'Mad Men' Recap: All in a Day's Work

Office politics, gender issues and musical chairs dominate a dense, slow-cooking episode

John Slattery as Roger Sterling​ on 'Mad Men'
Jordin Althaus/AMC
John Slattery as Roger Sterling​ on 'Mad Men'
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The path to the Iron Throne is a treacherous one, but at least on Sunday night TV, the late, unlamented Joffrey Baratheon already has a villainous successor. Mad Men's Lou Avery (played by Allan Havey) may be taking up space in Don Draper's corner office, but he's come nowhere near filling his shoes. In the Season Seven premiere, "Time Zones," Lou revealed himself to be a smug, complacent hack whose dismissive treatment of Peggy and Dawn reeked of casual sexism and racism. (Anyone who thought Dawn was happier with her new, more predictable boss must have missed the look in her eyes when she filed into his office with a gaggle of white creatives and he quipped, "Gladys Knight and the Pips.") In the latest episode — "A Day's Work"— we see that Don's old secretary is loyal to her former boss, slipping him intelligence about the goings-on at SC&P and refusing, though not too emphatically, payment for her services.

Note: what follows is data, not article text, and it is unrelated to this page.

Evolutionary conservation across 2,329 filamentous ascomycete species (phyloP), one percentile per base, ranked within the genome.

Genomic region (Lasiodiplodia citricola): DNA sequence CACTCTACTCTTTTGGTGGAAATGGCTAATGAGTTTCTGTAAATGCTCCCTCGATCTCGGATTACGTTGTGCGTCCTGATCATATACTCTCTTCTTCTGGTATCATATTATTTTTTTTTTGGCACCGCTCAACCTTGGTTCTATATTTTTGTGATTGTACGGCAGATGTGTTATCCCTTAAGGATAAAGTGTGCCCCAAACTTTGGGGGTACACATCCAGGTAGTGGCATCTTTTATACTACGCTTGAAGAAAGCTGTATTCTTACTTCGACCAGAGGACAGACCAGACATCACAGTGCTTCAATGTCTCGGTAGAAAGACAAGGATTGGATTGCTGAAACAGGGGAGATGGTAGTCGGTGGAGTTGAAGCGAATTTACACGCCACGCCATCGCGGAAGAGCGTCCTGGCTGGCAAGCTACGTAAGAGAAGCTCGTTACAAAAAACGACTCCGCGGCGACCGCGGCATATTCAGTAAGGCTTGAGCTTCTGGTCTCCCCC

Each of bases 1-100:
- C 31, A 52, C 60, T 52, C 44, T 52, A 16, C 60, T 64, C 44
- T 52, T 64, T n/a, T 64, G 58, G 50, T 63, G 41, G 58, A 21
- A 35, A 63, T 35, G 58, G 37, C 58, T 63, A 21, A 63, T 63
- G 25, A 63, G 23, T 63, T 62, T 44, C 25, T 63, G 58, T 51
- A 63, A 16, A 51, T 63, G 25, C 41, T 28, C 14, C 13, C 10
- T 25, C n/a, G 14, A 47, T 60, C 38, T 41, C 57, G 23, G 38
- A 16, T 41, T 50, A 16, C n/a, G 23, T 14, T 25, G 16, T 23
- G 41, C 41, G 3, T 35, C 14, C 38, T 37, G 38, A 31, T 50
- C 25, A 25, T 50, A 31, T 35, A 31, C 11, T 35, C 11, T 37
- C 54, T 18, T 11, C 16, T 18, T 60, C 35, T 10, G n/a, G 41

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That loyalty comes at a price, although getting moved off Lou's desk isn't much of a sacrifice. When Don's daughter Sally unexpectedly drops by her father's former office, Lou is understandably flustered, and palpably relieved when Sally remembers she also knows Joan; clearly, you can see the new boss is thinking this is a matter best settled among women. But when Dawn comes back, after spending her lunch hour buying perfume for Lou's wife, he unloads his discomfort on her and feels betrayed when her first impulse is to call Don. He calls Joan into his office and orders Joan to get him a new secretary. He doesn't care where Dawn goes, as long as he doesn't have to look at her.

There's a lot of personnel shuffling in "A Day's Work": Peggy, in an ironic echo of Lou's high-handedness, tells Joan to move her secretary, Shirley, off her desk, and acts offended when Joan asks for an explanation. Joan herself finally gets moved up to Accounts after Jim Cutler notices she's been doing two jobs. Dawn gets moved to reception and then away, after Bert Cooper tells Joan he's "all for the advancement of colored people" — but not so far that they're the first thing clients see when they get off the elevator. When the song stops for this game of musical chairs, she winds up at Joan's desk, relaxing at last with a hint of a well-earned smile. (To cite the show we see playing on Don's TV, she's That Girl.)